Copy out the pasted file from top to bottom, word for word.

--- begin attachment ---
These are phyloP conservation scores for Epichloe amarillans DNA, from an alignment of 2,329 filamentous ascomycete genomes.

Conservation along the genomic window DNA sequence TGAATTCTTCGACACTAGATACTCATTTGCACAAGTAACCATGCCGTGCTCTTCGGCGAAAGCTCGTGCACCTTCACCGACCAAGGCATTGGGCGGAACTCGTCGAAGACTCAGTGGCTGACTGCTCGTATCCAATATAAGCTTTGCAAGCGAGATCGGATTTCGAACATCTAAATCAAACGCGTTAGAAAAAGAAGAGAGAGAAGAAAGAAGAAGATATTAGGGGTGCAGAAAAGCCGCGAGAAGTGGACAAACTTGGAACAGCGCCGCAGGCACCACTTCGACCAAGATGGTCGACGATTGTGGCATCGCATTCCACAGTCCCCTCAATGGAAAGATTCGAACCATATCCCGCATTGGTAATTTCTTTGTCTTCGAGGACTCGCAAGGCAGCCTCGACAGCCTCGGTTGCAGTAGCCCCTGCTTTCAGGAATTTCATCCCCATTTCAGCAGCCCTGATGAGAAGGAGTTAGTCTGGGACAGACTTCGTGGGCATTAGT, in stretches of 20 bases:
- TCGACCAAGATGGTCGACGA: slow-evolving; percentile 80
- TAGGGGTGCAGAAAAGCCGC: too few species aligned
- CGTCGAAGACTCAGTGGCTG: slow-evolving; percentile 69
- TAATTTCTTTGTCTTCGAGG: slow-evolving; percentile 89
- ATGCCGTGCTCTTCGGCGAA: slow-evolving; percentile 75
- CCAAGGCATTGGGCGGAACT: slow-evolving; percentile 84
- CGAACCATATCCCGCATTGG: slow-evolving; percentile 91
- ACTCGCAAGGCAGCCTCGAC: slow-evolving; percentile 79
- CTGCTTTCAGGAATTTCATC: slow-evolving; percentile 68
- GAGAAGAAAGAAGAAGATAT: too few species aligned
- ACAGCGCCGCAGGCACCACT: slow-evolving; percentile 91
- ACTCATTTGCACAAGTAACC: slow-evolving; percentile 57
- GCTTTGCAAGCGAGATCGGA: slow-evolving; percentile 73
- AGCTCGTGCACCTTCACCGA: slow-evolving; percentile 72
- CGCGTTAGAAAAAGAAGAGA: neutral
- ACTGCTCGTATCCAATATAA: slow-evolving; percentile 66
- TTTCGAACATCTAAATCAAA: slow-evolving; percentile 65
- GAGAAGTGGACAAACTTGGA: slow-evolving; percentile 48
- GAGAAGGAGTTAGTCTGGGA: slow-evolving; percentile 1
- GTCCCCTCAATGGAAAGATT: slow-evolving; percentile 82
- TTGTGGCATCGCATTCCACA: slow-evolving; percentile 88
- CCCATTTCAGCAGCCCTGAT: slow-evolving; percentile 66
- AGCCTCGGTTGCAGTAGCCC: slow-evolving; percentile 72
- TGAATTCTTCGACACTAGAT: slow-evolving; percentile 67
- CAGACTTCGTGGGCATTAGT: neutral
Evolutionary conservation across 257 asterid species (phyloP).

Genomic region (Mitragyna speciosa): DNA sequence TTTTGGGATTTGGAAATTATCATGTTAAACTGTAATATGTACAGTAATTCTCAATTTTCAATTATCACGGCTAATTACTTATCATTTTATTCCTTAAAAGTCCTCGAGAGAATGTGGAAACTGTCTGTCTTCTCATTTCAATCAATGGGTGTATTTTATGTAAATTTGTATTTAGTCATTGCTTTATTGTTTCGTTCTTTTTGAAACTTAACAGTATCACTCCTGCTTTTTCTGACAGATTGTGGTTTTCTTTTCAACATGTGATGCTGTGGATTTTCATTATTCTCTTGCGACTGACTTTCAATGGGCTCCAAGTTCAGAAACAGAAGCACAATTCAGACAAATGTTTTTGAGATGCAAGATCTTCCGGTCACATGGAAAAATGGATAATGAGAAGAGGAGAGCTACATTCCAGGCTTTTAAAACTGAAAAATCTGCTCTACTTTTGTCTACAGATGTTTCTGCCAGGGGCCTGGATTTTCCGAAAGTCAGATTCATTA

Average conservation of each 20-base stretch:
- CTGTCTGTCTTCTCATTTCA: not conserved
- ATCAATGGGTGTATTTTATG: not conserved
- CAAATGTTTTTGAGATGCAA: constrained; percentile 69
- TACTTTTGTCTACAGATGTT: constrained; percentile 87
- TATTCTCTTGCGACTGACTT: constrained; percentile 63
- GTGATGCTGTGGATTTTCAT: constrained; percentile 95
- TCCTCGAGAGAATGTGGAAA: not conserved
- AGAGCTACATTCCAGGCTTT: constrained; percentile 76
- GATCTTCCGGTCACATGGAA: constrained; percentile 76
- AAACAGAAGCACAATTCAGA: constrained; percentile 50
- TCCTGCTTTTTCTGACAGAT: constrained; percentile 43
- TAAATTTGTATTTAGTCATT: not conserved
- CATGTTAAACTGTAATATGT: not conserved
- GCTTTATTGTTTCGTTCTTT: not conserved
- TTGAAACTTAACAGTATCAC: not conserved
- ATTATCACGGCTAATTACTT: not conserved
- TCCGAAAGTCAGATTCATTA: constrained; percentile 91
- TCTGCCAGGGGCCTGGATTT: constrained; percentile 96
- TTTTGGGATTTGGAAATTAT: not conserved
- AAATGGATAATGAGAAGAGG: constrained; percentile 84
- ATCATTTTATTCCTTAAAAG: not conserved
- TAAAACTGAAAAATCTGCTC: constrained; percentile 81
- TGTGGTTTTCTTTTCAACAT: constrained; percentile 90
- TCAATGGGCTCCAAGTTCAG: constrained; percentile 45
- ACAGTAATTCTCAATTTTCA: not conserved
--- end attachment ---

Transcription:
These are phyloP conservation scores for Epichloe amarillans DNA, from an alignment of 2,329 filamentous ascomycete genomes.

Conservation along the genomic window DNA sequence TGAATTCTTCGACACTAGATACTCATTTGCACAAGTAACCATGCCGTGCTCTTCGGCGAAAGCTCGTGCACCTTCACCGACCAAGGCATTGGGCGGAACTCGTCGAAGACTCAGTGGCTGACTGCTCGTATCCAATATAAGCTTTGCAAGCGAGATCGGATTTCGAACATCTAAATCAAACGCGTTAGAAAAAGAAGAGAGAGAAGAAAGAAGAAGATATTAGGGGTGCAGAAAAGCCGCGAGAAGTGGACAAACTTGGAACAGCGCCGCAGGCACCACTTCGACCAAGATGGTCGACGATTGTGGCATCGCATTCCACAGTCCCCTCAATGGAAAGATTCGAACCATATCCCGCATTGGTAATTTCTTTGTCTTCGAGGACTCGCAAGGCAGCCTCGACAGCCTCGGTTGCAGTAGCCCCTGCTTTCAGGAATTTCATCCCCATTTCAGCAGCCCTGATGAGAAGGAGTTAGTCTGGGACAGACTTCGTGGGCATTAGT, in stretches of 20 bases:
- TCGACCAAGATGGTCGACGA: slow-evolving; percentile 80
- TAGGGGTGCAGAAAAGCCGC: too few species aligned
- CGTCGAAGACTCAGTGGCTG: slow-evolving; percentile 69
- TAATTTCTTTGTCTTCGAGG: slow-evolving; percentile 89
- ATGCCGTGCTCTTCGGCGAA: slow-evolving; percentile 75
- CCAAGGCATTGGGCGGAACT: slow-evolving; percentile 84
- CGAACCATATCCCGCATTGG: slow-evolving; percentile 91
- ACTCGCAAGGCAGCCTCGAC: slow-evolving; percentile 79
- CTGCTTTCAGGAATTTCATC: slow-evolving; percentile 68
- GAGAAGAAAGAAGAAGATAT: too few species aligned
- ACAGCGCCGCAGGCACCACT: slow-evolving; percentile 91
- ACTCATTTGCACAAGTAACC: slow-evolving; percentile 57
- GCTTTGCAAGCGAGATCGGA: slow-evolving; percentile 73
- AGCTCGTGCACCTTCACCGA: slow-evolving; percentile 72
- CGCGTTAGAAAAAGAAGAGA: neutral
- ACTGCTCGTATCCAATATAA: slow-evolving; percentile 66
- TTTCGAACATCTAAATCAAA: slow-evolving; percentile 65
- GAGAAGTGGACAAACTTGGA: slow-evolving; percentile 48
- GAGAAGGAGTTAGTCTGGGA: slow-evolving; percentile 1
- GTCCCCTCAATGGAAAGATT: slow-evolving; percentile 82
- TTGTGGCATCGCATTCCACA: slow-evolving; percentile 88
- CCCATTTCAGCAGCCCTGAT: slow-evolving; percentile 66
- AGCCTCGGTTGCAGTAGCCC: slow-evolving; percentile 72
- TGAATTCTTCGACACTAGAT: slow-evolving; percentile 67
- CAGACTTCGTGGGCATTAGT: neutral
Evolutionary conservation across 257 asterid species (phyloP).

Genomic region (Mitragyna speciosa): DNA sequence TTTTGGGATTTGGAAATTATCATGTTAAACTGTAATATGTACAGTAATTCTCAATTTTCAATTATCACGGCTAATTACTTATCATTTTATTCCTTAAAAGTCCTCGAGAGAATGTGGAAACTGTCTGTCTTCTCATTTCAATCAATGGGTGTATTTTATGTAAATTTGTATTTAGTCATTGCTTTATTGTTTCGTTCTTTTTGAAACTTAACAGTATCACTCCTGCTTTTTCTGACAGATTGTGGTTTTCTTTTCAACATGTGATGCTGTGGATTTTCATTATTCTCTTGCGACTGACTTTCAATGGGCTCCAAGTTCAGAAACAGAAGCACAATTCAGACAAATGTTTTTGAGATGCAAGATCTTCCGGTCACATGGAAAAATGGATAATGAGAAGAGGAGAGCTACATTCCAGGCTTTTAAAACTGAAAAATCTGCTCTACTTTTGTCTACAGATGTTTCTGCCAGGGGCCTGGATTTTCCGAAAGTCAGATTCATTA

Average conservation of each 20-base stretch:
- CTGTCTGTCTTCTCATTTCA: not conserved
- ATCAATGGGTGTATTTTATG: not conserved
- CAAATGTTTTTGAGATGCAA: constrained; percentile 69
- TACTTTTGTCTACAGATGTT: constrained; percentile 87
- TATTCTCTTGCGACTGACTT: constrained; percentile 63
- GTGATGCTGTGGATTTTCAT: constrained; percentile 95
- TCCTCGAGAGAATGTGGAAA: not conserved
- AGAGCTACATTCCAGGCTTT: constrained; percentile 76
- GATCTTCCGGTCACATGGAA: constrained; percentile 76
- AAACAGAAGCACAATTCAGA: constrained; percentile 50
- TCCTGCTTTTTCTGACAGAT: constrained; percentile 43
- TAAATTTGTATTTAGTCATT: not conserved
- CATGTTAAACTGTAATATGT: not conserved
- GCTTTATTGTTTCGTTCTTT: not conserved
- TTGAAACTTAACAGTATCAC: not conserved
- ATTATCACGGCTAATTACTT: not conserved
- TCCGAAAGTCAGATTCATTA: constrained; percentile 91
- TCTGCCAGGGGCCTGGATTT: constrained; percentile 96
- TTTTGGGATTTGGAAATTAT: not conserved
- AAATGGATAATGAGAAGAGG: constrained; percentile 84
- ATCATTTTATTCCTTAAAAG: not conserved
- TAAAACTGAAAAATCTGCTC: constrained; percentile 81
- TGTGGTTTTCTTTTCAACAT: constrained; percentile 90
- TCAATGGGCTCCAAGTTCAG: constrained; percentile 45
- ACAGTAATTCTCAATTTTCA: not conserved